The General Epistle of Barnabas

From, The Lost Books of the Bible
Edits, corrections and cross references by The Firmament


Barnabas, whose name means “son of encouragement”, addresses this epistle to his sons and daughters saying, “I therefore, not as a teacher, but as one of you, will endeavor to lay before you a few things by which you may, on many accounts, become the more joyful.” (Bar 1:10)

Barnabas was a Levite from Cyprus, and his given name was Joseph or Joses. He sold his land and gave the money to the apostles in Jerusalem. (Acts 4:36-37) This was the custom of the apostles who “had all things common… and distribution was made unto every man according as he had need.” (Acts 4:32-35)

Barnabas was a companion and fellow teacher with Paul, the apostle. He introduced Saul (as Paul was still called) to the apostles and told them how “he spoke boldly in the Name of the Lord…and disputed against the Hellenists…” (Acts 9:27-29) He accompanied Paul on his first journey from Seleucia, a place near Antioch in Syria, to Cyprus where they taught the Word of God. (Acts 13:4-5) From there they went to the provinces of Asia Minor, where they again declared the message. (Acts 13:13, 14:1-6) After traveling throughout the region, they returned to Antioch and remained there for some time. Afterward, they passed through Samaria to Jerusalem and then later back to Antioch. (Acts 15:1-6, :12-35) Afterwards, Barnabas took Mark on a second journey to Cyprus while Paul and Silas traveled through Syria and Cilicia. (Acts 15:36-41)

Barnabas and Paul went in search of the lost sheep of the house of Israel to give them the news of the coming King of Righteousness, prophesied to come in the latter days. As it is written in the Lost Chapter of Acts (Acts 29), “And Paul, full of the blessings of Christ, and abounding in the Spirit, departed out of Rome, determining to go into Spain, for he had a long time proposed to journey there, and was minded also to go from there to Britain.” (Acts 29:1)

Barnabas wrote, “In many times and in many ways of old, God spoke to the forefathers by the Prophets, of the last days, He has spoken to us of a Son, whom He has appointed heir of the Throne, He by whom all things have been made through the ages.” (Heb 1:1-2)

Paul states, “And in the latter days new announcements of the Righteous Message shall issue forth out of Jerusalem, and the hearts of the people shall rejoice, and behold, Fountains shall be opened, and there shall be no more plague. In those days there shall be wars and rumors of war; and a King shall rise up, and his Sword, shall be for the healing of the people, and his Law of Rest shall stand, and the glory of his Kingdom a wonder among rulers.” (Acts 29:11-12)

In this epistle, Barnabas gives explanation of the time frame of these latter days. “For with Him one day is a thousand years; as Himself testifies, saying, Behold this day shall be as a thousand years. Therefore, children, in six days, that is, in six thousand years, shall all things be accomplished. And what is it that He said, And He rested the seventh day: He means this; that when His Son shall come, and abolish the season of the Wicked One, and judge the ungodly; and shall change the Sun and the Moon, and the Stars; then he shall gloriously rest in that seventh day.” (Bar 13:5-6)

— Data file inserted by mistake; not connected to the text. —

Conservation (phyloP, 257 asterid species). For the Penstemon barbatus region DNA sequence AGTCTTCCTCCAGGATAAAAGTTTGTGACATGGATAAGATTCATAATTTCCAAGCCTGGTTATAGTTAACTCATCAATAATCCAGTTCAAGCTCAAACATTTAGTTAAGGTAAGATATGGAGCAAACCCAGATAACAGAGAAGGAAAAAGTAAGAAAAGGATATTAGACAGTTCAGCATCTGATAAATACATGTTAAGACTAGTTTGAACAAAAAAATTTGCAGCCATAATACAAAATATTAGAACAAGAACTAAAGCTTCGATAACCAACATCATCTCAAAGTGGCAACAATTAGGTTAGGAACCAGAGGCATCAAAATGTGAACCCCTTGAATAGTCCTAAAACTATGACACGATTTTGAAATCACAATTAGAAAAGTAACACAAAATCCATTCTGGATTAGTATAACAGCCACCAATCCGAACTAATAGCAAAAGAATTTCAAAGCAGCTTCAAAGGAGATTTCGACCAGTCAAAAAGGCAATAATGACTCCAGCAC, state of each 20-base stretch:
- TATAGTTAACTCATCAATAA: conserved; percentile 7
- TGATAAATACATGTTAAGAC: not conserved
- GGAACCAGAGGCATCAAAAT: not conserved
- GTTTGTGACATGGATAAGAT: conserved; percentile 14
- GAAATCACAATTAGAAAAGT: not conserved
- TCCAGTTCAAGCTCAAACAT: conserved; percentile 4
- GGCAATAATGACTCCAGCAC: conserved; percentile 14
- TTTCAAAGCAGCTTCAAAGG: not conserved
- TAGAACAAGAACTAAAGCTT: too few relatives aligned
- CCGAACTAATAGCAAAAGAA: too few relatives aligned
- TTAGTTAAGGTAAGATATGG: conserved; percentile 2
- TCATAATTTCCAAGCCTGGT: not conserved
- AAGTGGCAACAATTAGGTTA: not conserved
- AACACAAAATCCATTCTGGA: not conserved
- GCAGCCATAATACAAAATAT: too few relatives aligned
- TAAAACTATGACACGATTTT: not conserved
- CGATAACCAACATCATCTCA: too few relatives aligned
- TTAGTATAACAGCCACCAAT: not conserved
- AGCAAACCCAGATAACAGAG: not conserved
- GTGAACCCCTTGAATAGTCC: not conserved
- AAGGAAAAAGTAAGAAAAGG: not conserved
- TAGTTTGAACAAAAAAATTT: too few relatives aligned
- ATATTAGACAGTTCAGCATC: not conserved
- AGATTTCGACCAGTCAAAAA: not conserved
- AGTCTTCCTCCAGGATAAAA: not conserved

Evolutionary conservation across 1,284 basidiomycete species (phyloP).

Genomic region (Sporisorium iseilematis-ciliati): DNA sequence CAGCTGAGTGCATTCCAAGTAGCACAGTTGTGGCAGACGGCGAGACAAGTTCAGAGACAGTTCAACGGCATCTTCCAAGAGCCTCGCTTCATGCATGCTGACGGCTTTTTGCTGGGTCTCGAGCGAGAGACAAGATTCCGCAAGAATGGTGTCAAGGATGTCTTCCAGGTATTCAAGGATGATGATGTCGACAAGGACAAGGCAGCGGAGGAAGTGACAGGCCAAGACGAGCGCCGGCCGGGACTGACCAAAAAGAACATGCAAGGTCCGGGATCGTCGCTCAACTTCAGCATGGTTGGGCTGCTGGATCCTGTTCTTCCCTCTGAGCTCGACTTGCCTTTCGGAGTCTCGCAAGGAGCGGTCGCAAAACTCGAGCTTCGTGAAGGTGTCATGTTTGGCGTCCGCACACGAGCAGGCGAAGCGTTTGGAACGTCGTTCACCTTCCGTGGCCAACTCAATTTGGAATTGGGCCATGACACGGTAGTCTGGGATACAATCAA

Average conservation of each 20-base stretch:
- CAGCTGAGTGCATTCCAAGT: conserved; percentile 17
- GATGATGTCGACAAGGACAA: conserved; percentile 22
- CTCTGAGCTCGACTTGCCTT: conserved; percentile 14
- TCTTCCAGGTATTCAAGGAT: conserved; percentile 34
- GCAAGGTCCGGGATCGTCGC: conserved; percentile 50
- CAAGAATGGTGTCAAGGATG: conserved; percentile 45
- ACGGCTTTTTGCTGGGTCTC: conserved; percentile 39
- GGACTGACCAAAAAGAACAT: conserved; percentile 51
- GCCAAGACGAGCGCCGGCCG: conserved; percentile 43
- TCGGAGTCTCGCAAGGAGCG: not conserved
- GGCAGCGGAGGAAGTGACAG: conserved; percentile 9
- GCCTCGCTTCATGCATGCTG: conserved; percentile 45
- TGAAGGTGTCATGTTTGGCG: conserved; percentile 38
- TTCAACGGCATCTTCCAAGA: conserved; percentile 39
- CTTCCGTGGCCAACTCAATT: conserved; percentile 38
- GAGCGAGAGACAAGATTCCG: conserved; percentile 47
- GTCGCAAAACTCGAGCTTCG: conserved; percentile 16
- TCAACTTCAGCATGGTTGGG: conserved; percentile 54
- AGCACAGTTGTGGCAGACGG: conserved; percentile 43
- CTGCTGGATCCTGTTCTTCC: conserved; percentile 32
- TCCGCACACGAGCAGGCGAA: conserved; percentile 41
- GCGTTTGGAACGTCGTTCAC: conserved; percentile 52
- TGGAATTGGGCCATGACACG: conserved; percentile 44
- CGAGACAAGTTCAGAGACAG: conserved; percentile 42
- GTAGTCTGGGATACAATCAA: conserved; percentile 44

In the book of Hebrews, Barnabas writes, “For if Joshua had given them rest, then he would not have afterward spoken of another day. There remains therefore a rest (a keeping of the Sabbath) to the people of God. For the one that enters into His rest, they also will cease from their own works, as God did from His. Be eager therefore to enter into that rest…” (Heb 4:8-11)

Lastly, Barnabas tells us, “Be you taught of God; seeking what it is the Lord requires of you, and doing it; that you be saved in the Day of Judgement.” (Bar 15:13)

The Book of Barnabas was indexed from the “Canon” Bible, even though his book of Hebrews remains in the New Testament. He reveals the meaning of parables and uncovers the shadows of the Law with the same clarity in both his book of Hebrews as well as this book, his general epistle. “For should I speak further of the things that now are, and of those that are to come, you would not yet understand them, seeing they lie in parables. This therefore shall suffice as to these things.” (Bar 14:2) “For the Law having a shadow of good things to come, and not the very image of the things…” (Heb 10:1) He writes lastly, “…I have given the more diligence to write to you, according to my ability, that you might rejoice. Farewell, children, of love and peace.” (Bar 15:16)

In this translation, the name “Jesus” has been left from the original Greek translation. It should be noted, however, that “Jesus” is a Greek name that has been grafted onto the Israelite teacher and prophet. His name was “Joshua” or “Y’hoshua”, as it would have been pronounced in the Hebrew tongue.

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